Mughira ibn Shu'ba
or Mugheera ibn Shu'ba (Arabic: المغيرة بن شعبة بن أبي عامر بن مسعود الثقفي) was one of the more prominent companions of Muhammad.
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He belonged to the tribe of Thaqif of Ta'if.
Mughira had a dialogue with both Muqawqis, Vicegerent of Egypt and Caesar.
Mughira was impressed by the dialogue with Muqawqis. On his
"Middling height; big eyes with red capillaries showing in them, his complexion would be red and white. He would use coarse clothes and eat ordinary food. He would not be afraid of the greatest power; whoever would fight against him, he would face him. His companions would be prepared to sacrifice their lives at his slightest indication, and would regard him dearer than their own offsprings, mothers, fathers and brothers. From one harem he would stay in another Harem whose land would be rocky and where date palms would be growing in abundance. His faith would be that of Ibrahim (A.S.)! He shall not adopt the way of the arrogant. His Prophethood shall be for all. The entire earth shall be his prayer Carpet".
Mughira was so moved by talks that he went to Muhammad and accepted Islam.
He became a convert to Islam after the battle of Taif in 628. On conversion to Islam he took part in all the battles. He was a brave fighter. He lost an eye in the battle of Yamama. During the caliphate of Umar, Utba ibn Ghazwan was the Governor of Basra while Mughira was the Deputy Governor. Utab ibn Ghazwan died in 639, and Mughira became the Governor of Basra.
During a Military Expedition two Generals namely Mughira and Nufay ibn al-Harith developed some dispute.
There was already some animosity between Mughira and Ziad
ibn Abiya (relative of Abu Bakara Thaqeefi), and the latest dispute added fuel
to the fire. During a prayer, Mughira was stopped by Abu Bakar from leading a
prayer on the context that Mughira was seen in an Objectionable Position by
both Abu Bakara and Ziad so Mugheer cannot lead a prayer. Both of them also
written a complaint against Mughira and sent it to Umar in
Umar called both the parties in
Abu Bakrah insisted that Mughira was guilty of fornication with Umm Jamil. Umm Jamil belonged to the same tribe as that of Mughira and was a widow.
Abu Bakra Thaqeefi house across the street faced the house of Mughira. One day a strong wind blew and the windows of the houses of Abu Bakra and Mughira got opened through the force of the wind. He saw through the window that in this house Mughira was locked in an uncompromising state with a woman. He thought that the woman was Umm Jamil. He had some friends with him, and they also saw Mughira involved with a woman.
Abu Bakrah refused to pray behind Mughira wrote to Caliph Umar accusing Mughira of adultery. The report was endorsed by four witnesses who had seen Mughira in an uncompromising state with a woman. Umar took prompt action. Umar appointed Abu Musa as the Governor of Basra and removed Mughira from the office. Mughira was summoned to Madinah to face trial. Abu Bakra and the other witnesses who had made the complaint were also summoned to Madinah.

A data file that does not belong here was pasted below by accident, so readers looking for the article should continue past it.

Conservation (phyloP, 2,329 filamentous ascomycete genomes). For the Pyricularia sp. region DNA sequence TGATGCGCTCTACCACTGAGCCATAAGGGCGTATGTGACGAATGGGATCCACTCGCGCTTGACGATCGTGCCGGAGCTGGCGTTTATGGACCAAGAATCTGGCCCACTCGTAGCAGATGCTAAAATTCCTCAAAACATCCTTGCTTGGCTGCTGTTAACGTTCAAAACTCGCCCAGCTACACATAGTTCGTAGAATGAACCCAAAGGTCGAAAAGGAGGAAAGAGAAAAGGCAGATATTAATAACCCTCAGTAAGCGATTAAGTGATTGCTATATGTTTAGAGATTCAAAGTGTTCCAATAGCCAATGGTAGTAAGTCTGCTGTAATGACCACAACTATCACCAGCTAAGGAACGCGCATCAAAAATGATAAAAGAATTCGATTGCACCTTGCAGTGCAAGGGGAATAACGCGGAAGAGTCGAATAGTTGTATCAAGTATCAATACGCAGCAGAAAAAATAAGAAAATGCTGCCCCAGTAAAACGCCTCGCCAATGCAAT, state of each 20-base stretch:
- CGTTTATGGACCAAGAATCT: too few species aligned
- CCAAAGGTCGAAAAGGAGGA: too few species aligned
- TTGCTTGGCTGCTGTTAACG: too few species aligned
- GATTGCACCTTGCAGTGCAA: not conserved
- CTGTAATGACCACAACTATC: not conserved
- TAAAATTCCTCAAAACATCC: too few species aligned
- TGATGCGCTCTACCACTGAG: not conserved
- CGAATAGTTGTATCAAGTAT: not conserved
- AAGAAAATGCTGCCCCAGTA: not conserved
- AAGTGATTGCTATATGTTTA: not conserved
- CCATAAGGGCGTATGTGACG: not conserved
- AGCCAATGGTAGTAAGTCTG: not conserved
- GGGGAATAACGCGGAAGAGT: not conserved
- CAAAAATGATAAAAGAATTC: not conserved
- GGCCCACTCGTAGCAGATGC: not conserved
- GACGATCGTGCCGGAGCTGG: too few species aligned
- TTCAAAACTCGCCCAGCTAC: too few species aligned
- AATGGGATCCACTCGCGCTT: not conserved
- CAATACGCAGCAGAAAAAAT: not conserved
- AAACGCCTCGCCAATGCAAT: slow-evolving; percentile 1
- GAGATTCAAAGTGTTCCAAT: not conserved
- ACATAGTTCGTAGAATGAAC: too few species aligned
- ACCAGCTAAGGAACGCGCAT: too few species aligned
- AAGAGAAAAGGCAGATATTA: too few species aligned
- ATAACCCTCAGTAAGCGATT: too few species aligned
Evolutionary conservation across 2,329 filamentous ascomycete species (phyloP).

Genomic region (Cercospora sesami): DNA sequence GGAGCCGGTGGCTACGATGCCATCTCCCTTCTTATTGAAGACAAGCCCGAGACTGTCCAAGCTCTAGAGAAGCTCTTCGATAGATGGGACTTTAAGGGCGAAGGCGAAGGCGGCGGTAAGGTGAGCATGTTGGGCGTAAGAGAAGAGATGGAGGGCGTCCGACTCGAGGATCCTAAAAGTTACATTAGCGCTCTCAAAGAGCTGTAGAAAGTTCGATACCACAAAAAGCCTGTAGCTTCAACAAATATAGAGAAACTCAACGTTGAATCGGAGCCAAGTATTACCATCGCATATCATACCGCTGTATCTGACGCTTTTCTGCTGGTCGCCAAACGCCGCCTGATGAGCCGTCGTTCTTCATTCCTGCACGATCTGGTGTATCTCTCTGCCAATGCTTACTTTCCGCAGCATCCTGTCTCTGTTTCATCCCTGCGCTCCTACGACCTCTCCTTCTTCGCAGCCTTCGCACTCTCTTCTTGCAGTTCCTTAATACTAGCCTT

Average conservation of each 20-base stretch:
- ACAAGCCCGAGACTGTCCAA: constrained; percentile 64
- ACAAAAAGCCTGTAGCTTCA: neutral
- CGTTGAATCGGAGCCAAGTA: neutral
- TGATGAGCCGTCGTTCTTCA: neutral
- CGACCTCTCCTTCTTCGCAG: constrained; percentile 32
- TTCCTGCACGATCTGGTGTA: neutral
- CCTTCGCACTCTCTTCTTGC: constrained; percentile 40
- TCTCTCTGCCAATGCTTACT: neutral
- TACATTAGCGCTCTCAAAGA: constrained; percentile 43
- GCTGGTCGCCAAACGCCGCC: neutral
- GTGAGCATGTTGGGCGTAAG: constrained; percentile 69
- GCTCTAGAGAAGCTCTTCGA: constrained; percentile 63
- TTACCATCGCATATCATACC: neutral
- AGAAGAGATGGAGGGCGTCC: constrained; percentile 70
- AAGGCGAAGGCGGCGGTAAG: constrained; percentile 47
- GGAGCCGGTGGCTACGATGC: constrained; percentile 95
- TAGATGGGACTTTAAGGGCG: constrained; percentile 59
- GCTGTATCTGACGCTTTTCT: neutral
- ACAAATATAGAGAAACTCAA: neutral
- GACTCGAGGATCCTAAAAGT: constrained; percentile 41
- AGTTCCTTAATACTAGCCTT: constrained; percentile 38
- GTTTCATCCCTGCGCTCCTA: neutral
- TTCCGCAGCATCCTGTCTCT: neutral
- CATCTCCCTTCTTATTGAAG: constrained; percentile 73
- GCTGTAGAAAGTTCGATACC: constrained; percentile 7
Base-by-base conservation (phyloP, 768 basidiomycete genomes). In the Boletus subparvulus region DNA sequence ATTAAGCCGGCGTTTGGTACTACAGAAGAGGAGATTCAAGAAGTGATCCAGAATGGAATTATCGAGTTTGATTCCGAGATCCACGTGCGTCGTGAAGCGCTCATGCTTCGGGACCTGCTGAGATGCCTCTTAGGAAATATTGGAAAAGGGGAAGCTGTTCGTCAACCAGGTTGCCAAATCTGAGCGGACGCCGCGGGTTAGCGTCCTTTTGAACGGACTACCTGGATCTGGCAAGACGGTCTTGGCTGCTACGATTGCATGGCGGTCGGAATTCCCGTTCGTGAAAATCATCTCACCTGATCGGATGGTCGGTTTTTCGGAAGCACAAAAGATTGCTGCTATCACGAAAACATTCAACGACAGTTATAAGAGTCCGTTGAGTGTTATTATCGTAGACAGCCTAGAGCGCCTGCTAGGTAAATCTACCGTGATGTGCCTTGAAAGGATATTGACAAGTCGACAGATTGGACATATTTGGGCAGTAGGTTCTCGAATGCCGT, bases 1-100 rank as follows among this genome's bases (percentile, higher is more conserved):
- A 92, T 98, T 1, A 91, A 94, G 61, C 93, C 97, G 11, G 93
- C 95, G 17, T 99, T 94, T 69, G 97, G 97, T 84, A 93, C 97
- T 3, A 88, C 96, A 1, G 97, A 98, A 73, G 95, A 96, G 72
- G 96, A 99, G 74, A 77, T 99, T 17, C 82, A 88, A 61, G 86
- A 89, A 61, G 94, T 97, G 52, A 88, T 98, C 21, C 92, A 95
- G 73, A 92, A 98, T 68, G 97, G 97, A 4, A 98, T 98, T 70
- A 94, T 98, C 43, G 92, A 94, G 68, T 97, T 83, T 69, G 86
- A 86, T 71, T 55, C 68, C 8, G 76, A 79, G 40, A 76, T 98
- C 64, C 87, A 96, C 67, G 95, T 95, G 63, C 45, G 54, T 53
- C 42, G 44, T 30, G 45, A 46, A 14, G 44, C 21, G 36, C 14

At the trial, Mughira pleaded not guilty. His defence was
that the woman in question was his wife and not Umm Jamil. With great
indignation he averred that Abu Bakra
and the men with him had no right to interfere in his privacy. Abu Bakra on the other hand maintained that
the woman was Umm Jamil. Three other witnesses corroborated the statement of
Abu Bakra. The fourth witness Ziyad
stated that he had seen the event, but he had not seen the face of the woman
and did not know who she was. The other witnesses were cross examined, and it
was found that there were some weak points in their evidence. They were asked
whether the woman had her back or her face toward them. They said that she had
their back to them. They tried to make out that even from her back she could be
identified as Umm Jamil. They argued that the scandal of Mughira and Umm Jamil
was very common in
Under the Quranic law in order to press the charge of adultery definite evidence of four witnesses was necessary. As in this case the fourth witness was not sure of the identification of the woman, Mughira was given the benefit of doubt and acquitted. Abu Bakra and his companions who had levelled the charge were punished with lashes for making a charge which could not be established.
After the whipping, Abu Bakrah still said, "I spoke the truth and the man did do what I said."
Umar motioned to whip him again but Ali said, "If you do, then have the other one stoned!" i.e. the testimonials would now amount to four.
In spite of his acquittal, Mughira was not restored to the office of the Governor, and was detained in Madinah. He made some show of indignation at having been treated shabbily in a case which was false. Umar called him to his presence and issued the warning: "O Mughira offer thanks to God that full evidence was not forthcoming against you, and you have been saved from disgrace by a technical flaw. Grounds of suspicion against you were very much there, and I have given you the benefit of doubt. Remember that if the evidence was complete, you would have been stoned to death." (From the lives of the Caliphs, Alim CD).
In 643 Umar appointed Mughira as the Governor of Kufa. When Uthman became the Caliph, Mughira continued in his office for one year, and was thereafter deposed to make room for the appointment of Sa'ad b Abi Waqas according to the testament of Umar.
Mughira participated in the migration to
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